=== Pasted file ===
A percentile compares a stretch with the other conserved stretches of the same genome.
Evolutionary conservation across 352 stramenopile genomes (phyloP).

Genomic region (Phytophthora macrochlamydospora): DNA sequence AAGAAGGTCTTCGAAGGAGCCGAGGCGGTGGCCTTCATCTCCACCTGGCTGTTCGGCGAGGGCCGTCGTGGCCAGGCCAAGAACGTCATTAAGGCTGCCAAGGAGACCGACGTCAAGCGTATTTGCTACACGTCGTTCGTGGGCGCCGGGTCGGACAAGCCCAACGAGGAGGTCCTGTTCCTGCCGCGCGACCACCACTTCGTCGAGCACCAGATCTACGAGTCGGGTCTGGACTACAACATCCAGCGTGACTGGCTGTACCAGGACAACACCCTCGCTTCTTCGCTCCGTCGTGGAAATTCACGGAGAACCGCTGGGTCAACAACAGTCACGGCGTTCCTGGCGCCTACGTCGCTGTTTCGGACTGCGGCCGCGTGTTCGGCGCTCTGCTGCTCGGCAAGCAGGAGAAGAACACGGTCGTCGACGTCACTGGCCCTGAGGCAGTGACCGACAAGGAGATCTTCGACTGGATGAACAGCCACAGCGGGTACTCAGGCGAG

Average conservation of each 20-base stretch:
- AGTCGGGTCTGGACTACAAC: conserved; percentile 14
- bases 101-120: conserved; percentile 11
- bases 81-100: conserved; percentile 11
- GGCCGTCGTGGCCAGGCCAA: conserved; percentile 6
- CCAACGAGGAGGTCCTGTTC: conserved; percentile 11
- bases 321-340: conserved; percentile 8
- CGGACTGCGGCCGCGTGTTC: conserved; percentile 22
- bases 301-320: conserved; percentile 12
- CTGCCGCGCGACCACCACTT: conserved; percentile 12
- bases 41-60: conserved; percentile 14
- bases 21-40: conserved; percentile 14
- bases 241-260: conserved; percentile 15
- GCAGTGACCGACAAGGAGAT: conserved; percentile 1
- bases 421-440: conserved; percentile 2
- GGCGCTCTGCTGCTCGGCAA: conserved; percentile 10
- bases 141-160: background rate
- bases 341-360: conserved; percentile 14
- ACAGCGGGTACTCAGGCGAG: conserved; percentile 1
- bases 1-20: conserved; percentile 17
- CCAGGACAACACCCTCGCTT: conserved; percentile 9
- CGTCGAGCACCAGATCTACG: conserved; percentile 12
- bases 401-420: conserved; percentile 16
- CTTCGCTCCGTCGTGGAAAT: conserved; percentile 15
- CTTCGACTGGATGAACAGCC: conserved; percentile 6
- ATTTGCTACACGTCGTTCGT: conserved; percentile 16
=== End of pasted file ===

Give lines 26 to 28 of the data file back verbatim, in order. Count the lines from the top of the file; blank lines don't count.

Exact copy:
- bases 401-420: conserved; percentile 16
- CTTCGCTCCGTCGTGGAAAT: conserved; percentile 15
- CTTCGACTGGATGAACAGCC: conserved; percentile 6